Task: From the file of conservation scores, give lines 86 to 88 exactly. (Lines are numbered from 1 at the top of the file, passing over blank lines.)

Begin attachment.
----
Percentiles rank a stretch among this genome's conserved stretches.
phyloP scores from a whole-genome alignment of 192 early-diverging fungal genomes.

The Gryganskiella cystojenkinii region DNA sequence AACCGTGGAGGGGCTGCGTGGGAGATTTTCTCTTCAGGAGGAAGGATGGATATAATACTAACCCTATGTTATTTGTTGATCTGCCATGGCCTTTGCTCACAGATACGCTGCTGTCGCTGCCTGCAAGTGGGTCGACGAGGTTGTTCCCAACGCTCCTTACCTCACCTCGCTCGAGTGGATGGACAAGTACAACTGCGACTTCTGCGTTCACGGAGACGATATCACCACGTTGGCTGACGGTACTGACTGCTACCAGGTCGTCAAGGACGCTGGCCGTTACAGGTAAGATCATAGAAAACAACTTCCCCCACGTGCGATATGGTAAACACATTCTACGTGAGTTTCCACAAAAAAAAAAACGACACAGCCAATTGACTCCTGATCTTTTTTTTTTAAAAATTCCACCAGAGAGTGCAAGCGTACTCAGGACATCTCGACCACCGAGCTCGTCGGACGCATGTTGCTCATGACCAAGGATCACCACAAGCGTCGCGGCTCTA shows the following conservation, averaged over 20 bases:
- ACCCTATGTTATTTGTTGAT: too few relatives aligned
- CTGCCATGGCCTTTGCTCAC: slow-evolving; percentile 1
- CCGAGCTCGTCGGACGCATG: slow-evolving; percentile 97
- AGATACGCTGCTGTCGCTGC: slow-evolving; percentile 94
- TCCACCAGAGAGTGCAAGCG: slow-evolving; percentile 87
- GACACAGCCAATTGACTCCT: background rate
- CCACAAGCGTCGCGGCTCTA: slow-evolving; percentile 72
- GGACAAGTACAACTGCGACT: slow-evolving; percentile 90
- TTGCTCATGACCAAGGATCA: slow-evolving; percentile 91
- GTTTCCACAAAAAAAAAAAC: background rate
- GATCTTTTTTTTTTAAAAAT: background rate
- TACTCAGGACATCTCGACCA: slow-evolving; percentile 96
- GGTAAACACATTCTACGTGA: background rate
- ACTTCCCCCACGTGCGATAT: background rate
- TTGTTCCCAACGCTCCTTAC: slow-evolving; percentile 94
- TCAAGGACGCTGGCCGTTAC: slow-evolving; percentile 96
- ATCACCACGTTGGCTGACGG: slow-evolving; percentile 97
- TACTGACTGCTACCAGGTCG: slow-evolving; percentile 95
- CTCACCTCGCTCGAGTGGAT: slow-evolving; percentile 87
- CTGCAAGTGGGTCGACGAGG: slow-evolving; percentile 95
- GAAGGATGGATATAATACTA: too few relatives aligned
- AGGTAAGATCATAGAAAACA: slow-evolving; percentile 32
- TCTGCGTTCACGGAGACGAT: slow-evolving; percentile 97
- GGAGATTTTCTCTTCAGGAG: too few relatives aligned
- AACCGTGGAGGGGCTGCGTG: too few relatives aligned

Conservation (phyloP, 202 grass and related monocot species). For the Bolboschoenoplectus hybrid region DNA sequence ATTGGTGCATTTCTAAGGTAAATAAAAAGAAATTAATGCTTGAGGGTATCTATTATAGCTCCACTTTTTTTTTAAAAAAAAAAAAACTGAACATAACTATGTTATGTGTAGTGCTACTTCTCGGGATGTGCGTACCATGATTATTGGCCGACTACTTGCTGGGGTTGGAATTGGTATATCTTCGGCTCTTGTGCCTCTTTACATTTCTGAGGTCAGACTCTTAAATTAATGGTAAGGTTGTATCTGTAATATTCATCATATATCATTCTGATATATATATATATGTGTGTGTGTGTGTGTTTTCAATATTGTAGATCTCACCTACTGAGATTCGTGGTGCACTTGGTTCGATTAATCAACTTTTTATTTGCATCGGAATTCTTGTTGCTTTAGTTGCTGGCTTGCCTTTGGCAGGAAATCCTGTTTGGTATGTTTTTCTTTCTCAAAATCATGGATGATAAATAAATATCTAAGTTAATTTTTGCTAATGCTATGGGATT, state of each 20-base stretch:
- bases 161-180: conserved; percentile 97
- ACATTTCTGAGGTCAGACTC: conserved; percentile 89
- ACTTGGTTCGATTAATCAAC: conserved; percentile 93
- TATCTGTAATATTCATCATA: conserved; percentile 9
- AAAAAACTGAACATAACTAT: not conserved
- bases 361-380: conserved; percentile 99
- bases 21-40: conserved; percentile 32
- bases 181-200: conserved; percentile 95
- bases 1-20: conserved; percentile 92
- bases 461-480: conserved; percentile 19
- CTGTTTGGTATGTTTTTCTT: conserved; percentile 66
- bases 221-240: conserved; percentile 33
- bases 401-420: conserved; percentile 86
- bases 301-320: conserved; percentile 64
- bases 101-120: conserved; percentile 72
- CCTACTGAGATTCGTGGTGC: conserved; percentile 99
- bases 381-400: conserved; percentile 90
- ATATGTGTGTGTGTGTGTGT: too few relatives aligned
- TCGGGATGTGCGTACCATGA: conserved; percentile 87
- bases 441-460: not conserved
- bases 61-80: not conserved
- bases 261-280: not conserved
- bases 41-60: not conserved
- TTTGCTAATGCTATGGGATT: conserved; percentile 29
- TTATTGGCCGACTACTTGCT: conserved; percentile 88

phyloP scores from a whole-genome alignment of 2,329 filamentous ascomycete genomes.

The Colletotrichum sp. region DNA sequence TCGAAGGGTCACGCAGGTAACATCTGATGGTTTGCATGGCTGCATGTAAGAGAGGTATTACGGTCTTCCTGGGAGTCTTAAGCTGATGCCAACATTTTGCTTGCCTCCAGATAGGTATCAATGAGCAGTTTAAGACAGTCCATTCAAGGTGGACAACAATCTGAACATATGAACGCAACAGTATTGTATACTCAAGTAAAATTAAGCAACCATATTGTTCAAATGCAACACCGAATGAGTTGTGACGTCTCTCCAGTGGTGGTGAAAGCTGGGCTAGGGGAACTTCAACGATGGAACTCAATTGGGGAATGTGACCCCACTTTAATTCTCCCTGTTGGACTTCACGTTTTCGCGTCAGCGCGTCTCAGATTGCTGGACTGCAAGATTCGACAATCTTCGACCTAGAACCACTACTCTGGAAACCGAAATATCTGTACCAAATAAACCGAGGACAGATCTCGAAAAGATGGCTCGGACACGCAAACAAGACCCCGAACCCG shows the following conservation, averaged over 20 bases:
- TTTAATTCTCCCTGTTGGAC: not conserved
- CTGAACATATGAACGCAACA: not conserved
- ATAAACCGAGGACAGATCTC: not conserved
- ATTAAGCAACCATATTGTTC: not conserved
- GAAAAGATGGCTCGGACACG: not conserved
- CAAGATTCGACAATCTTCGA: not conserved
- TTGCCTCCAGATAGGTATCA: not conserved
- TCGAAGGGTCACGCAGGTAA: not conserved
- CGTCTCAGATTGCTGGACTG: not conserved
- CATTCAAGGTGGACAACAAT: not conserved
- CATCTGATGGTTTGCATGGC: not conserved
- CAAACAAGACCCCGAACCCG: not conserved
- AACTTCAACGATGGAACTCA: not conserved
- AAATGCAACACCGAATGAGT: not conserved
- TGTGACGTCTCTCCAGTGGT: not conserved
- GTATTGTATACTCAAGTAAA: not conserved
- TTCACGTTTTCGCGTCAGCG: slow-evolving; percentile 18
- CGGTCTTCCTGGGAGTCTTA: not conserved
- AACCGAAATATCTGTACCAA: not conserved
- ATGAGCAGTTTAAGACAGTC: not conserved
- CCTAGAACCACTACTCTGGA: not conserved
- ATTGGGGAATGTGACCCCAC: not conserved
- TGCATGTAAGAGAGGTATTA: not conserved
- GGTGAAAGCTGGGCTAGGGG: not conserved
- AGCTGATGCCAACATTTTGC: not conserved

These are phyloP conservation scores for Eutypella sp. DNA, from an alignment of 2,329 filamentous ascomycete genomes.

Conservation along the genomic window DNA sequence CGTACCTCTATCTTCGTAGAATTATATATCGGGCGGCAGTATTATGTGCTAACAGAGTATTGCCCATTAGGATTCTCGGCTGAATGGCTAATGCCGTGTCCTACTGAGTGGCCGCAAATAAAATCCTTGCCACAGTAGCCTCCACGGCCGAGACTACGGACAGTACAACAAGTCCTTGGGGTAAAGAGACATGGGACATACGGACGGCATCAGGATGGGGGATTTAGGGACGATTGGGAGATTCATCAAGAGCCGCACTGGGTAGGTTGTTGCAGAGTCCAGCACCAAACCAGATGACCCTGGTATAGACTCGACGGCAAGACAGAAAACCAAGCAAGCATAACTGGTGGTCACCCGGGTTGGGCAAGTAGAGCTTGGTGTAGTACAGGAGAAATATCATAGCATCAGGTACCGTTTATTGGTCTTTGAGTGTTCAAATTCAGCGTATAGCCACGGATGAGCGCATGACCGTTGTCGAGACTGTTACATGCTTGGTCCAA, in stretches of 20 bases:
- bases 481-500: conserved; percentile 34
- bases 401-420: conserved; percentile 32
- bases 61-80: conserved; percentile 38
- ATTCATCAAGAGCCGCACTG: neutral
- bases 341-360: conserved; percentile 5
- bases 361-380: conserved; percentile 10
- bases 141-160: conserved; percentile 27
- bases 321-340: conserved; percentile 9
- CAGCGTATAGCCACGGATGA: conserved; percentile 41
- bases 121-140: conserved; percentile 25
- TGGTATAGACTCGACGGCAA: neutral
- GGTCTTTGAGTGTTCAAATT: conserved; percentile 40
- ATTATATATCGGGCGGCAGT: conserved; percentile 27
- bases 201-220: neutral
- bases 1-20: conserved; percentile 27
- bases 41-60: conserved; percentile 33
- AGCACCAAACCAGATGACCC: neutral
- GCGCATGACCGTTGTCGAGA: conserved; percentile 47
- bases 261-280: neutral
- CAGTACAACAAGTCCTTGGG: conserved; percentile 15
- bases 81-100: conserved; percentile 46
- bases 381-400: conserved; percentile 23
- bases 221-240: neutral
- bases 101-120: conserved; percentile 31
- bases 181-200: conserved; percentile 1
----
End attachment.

- bases 61-80: conserved; percentile 38
- ATTCATCAAGAGCCGCACTG: neutral
- bases 341-360: conserved; percentile 5